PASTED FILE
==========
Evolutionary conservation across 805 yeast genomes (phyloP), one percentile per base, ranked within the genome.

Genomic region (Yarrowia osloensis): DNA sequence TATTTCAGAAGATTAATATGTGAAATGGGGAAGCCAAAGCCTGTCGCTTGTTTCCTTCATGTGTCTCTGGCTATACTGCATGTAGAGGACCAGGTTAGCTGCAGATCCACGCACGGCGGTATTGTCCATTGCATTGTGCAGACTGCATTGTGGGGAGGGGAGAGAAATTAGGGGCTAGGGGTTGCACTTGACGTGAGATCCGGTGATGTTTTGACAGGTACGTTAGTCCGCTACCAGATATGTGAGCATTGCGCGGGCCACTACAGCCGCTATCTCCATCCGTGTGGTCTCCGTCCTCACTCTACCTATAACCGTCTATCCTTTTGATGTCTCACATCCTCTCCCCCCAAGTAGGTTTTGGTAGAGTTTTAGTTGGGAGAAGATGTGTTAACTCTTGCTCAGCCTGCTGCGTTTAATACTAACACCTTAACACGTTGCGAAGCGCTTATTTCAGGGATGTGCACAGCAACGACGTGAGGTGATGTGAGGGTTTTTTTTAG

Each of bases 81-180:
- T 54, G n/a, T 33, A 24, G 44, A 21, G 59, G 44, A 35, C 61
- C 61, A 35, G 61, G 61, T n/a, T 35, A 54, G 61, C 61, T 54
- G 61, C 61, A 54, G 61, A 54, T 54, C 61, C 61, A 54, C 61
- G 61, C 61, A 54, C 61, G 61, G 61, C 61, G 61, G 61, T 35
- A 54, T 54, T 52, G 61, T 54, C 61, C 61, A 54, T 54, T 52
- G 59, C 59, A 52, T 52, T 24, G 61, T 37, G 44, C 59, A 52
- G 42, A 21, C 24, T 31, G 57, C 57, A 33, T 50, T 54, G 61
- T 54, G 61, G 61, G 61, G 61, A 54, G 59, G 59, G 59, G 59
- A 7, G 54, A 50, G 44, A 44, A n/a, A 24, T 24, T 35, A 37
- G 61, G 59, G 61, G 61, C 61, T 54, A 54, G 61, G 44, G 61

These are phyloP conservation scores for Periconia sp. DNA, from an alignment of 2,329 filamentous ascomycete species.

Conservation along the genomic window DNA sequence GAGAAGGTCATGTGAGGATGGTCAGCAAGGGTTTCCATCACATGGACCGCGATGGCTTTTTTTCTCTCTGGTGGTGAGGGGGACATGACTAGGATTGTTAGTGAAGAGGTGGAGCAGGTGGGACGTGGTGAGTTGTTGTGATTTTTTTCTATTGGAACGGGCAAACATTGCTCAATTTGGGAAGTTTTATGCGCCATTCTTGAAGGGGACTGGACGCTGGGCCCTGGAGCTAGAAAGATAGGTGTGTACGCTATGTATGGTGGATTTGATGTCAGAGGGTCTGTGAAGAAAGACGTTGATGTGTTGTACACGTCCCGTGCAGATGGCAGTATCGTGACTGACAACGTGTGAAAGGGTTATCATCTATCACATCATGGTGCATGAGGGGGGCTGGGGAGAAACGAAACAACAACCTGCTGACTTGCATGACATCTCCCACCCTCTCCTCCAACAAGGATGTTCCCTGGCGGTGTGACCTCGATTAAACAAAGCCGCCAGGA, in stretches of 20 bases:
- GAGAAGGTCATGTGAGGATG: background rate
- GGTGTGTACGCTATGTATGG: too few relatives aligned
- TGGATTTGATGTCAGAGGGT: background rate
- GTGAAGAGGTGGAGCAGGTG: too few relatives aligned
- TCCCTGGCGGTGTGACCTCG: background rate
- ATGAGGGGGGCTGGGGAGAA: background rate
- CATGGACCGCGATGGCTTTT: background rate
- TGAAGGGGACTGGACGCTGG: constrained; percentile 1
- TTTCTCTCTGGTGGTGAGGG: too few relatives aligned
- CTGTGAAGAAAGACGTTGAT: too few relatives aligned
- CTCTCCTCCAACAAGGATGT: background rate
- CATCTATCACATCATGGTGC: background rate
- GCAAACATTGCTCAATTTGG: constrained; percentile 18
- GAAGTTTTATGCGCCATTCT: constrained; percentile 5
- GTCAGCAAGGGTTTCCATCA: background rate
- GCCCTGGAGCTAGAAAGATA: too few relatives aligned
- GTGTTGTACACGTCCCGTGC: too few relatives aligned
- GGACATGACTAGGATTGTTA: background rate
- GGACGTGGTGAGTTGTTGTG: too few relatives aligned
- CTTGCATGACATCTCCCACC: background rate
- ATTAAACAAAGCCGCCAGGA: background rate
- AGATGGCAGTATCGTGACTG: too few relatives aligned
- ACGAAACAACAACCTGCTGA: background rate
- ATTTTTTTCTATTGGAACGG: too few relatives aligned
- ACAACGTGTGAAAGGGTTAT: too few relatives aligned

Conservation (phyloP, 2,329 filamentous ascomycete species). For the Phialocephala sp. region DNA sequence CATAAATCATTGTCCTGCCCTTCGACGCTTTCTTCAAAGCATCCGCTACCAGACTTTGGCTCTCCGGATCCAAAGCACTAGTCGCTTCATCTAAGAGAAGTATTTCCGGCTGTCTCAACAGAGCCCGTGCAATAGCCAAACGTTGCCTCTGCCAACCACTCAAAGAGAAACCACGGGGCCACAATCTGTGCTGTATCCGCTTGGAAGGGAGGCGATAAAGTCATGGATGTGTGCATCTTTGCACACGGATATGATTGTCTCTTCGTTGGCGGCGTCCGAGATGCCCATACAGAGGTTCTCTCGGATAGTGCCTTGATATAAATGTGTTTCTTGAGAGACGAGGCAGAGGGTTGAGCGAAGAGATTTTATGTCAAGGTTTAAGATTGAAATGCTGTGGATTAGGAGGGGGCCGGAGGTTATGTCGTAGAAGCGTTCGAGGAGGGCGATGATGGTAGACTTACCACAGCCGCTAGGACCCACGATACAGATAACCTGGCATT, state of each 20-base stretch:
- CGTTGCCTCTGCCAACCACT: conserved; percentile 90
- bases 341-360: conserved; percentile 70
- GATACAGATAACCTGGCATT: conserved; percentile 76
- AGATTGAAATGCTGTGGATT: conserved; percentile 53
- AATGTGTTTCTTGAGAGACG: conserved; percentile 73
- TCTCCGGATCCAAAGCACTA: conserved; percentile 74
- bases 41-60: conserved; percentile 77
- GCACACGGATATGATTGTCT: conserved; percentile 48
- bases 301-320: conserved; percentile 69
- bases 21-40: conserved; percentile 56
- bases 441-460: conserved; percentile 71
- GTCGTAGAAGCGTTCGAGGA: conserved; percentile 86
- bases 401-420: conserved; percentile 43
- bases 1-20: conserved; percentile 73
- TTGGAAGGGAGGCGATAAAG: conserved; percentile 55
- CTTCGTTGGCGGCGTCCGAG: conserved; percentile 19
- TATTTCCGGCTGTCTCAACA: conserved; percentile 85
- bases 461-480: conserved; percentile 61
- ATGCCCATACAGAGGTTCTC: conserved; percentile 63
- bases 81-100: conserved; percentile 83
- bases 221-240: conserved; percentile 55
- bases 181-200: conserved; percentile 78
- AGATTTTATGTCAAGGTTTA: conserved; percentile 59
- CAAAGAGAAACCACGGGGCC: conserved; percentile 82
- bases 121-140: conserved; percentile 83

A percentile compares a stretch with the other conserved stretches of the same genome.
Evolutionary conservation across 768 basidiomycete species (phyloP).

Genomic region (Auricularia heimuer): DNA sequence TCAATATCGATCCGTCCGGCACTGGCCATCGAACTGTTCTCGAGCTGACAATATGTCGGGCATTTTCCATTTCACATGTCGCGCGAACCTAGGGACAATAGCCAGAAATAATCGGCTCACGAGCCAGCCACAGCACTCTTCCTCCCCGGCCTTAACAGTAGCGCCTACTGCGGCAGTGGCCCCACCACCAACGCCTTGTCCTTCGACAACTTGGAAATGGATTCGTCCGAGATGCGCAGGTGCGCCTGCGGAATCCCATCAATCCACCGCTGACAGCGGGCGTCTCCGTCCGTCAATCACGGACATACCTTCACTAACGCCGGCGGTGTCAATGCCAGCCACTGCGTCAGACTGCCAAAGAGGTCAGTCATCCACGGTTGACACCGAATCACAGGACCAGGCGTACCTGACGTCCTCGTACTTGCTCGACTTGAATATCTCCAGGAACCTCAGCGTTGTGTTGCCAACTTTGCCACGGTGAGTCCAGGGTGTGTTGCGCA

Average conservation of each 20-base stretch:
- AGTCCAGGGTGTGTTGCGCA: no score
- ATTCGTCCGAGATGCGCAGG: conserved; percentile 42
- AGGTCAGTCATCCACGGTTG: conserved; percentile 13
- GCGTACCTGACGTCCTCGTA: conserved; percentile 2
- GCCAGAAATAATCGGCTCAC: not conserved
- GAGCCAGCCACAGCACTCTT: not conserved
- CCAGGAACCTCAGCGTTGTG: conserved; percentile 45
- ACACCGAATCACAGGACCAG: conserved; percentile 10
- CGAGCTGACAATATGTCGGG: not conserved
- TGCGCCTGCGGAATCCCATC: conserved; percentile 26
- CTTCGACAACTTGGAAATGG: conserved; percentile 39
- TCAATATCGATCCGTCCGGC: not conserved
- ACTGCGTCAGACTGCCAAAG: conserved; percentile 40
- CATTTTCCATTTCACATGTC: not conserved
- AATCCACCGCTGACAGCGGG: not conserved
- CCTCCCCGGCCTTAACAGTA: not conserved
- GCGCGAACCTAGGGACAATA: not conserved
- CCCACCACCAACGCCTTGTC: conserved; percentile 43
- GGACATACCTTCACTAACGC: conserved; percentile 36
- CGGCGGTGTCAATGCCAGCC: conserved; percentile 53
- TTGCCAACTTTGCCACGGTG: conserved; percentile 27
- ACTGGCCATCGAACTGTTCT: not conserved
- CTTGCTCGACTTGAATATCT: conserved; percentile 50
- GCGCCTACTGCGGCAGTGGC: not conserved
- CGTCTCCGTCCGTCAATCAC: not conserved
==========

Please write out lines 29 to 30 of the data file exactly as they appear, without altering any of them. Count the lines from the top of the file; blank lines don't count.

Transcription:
- GAAGTTTTATGCGCCATTCT: constrained; percentile 5
- GTCAGCAAGGGTTTCCATCA: background rate